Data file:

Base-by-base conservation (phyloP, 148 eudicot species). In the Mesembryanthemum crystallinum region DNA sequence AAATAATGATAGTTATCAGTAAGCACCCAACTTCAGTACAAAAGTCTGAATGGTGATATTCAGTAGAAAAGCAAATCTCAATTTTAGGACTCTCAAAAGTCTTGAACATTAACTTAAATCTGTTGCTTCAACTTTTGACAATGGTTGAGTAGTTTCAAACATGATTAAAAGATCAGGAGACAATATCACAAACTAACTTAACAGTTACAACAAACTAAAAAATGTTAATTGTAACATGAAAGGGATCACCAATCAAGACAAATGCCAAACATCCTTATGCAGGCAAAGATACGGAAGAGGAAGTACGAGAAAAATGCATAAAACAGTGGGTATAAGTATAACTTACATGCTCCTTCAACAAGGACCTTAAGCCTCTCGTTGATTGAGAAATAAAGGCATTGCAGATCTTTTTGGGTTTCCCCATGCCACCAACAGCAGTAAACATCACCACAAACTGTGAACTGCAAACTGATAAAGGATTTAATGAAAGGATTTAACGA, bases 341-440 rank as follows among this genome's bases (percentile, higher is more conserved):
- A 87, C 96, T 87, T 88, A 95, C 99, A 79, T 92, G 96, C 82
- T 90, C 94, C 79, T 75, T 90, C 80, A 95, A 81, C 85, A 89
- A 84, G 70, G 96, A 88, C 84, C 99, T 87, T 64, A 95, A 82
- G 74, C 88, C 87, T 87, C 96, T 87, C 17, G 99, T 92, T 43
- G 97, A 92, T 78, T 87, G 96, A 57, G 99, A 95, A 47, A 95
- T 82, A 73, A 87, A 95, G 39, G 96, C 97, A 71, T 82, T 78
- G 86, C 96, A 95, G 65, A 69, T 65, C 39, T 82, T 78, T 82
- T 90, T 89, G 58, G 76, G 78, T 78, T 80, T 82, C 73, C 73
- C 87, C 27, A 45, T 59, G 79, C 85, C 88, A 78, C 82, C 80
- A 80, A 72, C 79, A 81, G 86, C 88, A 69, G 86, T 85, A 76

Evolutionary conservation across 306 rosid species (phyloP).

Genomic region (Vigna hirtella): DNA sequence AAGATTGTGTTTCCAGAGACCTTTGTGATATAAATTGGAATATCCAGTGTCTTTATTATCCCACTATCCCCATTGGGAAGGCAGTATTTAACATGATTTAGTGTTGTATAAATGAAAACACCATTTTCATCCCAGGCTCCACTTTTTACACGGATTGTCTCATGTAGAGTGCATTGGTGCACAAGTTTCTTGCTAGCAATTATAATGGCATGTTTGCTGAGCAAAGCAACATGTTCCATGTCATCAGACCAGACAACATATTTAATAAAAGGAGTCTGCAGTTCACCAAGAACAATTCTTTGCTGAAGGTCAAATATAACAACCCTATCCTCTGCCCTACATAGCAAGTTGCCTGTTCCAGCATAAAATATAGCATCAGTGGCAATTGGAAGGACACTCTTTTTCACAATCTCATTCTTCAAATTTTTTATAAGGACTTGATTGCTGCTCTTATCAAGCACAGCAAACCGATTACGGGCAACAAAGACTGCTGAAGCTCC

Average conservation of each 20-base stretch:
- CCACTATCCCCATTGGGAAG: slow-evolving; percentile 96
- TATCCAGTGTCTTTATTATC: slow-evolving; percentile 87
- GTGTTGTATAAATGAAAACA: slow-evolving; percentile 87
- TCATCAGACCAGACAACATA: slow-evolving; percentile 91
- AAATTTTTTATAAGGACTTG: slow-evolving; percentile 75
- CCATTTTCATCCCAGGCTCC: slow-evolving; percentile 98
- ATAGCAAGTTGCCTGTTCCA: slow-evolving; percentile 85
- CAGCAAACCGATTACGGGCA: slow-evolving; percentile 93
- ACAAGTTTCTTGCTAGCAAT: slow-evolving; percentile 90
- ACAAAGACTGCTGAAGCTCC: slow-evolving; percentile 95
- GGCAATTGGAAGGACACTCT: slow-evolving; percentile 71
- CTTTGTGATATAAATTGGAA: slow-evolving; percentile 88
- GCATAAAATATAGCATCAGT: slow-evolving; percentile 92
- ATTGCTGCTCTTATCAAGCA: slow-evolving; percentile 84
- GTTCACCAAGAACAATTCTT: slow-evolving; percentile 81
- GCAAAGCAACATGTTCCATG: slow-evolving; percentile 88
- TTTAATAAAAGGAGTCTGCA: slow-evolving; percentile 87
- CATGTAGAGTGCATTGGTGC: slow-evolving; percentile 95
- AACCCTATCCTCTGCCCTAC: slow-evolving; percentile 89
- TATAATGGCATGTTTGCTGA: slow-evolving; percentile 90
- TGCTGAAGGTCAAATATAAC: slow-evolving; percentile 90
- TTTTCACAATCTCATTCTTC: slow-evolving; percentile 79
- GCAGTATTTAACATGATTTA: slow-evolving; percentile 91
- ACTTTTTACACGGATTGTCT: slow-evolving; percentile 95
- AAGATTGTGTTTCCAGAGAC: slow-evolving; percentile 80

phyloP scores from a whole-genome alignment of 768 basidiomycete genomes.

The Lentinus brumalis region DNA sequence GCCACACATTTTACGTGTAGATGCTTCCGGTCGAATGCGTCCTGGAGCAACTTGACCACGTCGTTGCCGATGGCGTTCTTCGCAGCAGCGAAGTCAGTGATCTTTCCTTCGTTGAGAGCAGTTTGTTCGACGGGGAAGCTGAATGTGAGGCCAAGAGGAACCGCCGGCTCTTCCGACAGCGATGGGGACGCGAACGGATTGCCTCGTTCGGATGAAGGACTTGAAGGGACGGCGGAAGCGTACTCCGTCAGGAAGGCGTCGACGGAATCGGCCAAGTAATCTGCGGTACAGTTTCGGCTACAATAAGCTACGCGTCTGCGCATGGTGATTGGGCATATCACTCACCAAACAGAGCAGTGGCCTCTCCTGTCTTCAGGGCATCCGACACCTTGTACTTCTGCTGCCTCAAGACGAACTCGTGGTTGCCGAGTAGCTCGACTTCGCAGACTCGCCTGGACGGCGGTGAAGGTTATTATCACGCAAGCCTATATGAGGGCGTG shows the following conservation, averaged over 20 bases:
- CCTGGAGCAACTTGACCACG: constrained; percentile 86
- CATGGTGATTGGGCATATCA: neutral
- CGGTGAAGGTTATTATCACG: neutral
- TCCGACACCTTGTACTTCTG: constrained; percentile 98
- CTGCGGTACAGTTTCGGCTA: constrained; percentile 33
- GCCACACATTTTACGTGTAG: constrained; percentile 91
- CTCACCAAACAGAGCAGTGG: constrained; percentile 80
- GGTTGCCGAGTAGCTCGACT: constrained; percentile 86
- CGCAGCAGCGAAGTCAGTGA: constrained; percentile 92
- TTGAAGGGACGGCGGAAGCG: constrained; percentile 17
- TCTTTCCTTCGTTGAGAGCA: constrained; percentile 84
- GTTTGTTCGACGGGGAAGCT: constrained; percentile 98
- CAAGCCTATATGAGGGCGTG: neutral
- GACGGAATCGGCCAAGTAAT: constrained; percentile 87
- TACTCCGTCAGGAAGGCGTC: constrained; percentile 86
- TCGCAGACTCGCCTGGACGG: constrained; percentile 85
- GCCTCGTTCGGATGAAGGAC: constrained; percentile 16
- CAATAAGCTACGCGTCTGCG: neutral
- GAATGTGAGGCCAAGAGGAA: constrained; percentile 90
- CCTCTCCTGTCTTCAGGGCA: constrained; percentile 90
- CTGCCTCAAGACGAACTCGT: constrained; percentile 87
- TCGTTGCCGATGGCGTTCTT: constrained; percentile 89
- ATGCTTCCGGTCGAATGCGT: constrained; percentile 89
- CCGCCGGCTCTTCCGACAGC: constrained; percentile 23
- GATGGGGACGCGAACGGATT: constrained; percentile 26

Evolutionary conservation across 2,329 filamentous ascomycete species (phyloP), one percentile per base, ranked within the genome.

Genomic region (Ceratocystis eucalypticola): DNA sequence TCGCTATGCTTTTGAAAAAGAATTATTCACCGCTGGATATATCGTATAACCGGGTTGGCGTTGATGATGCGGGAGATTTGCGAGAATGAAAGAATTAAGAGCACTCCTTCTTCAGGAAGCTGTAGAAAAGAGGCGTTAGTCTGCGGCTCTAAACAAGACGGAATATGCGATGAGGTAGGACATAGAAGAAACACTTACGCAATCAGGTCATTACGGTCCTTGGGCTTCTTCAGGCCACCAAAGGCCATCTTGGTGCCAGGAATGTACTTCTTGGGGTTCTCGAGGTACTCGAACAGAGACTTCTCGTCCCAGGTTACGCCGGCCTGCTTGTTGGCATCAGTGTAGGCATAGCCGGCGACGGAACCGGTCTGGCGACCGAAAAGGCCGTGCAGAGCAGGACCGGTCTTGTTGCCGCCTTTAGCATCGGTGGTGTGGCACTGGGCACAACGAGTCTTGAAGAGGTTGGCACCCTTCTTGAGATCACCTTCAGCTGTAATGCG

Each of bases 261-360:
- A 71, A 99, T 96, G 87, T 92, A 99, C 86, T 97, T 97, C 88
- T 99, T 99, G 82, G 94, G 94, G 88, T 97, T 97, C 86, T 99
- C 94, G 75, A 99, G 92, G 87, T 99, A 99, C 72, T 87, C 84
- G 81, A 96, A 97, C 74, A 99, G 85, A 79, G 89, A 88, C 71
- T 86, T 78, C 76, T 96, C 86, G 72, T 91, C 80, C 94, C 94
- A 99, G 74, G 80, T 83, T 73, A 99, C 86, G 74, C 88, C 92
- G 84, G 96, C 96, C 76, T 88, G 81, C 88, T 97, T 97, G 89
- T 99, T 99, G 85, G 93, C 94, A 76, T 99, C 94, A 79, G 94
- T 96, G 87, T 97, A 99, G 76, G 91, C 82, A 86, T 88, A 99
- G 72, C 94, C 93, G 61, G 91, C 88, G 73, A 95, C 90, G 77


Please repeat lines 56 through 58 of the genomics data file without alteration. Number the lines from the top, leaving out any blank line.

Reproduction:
- TACTCCGTCAGGAAGGCGTC: constrained; percentile 86
- TCGCAGACTCGCCTGGACGG: constrained; percentile 85
- GCCTCGTTCGGATGAAGGAC: constrained; percentile 16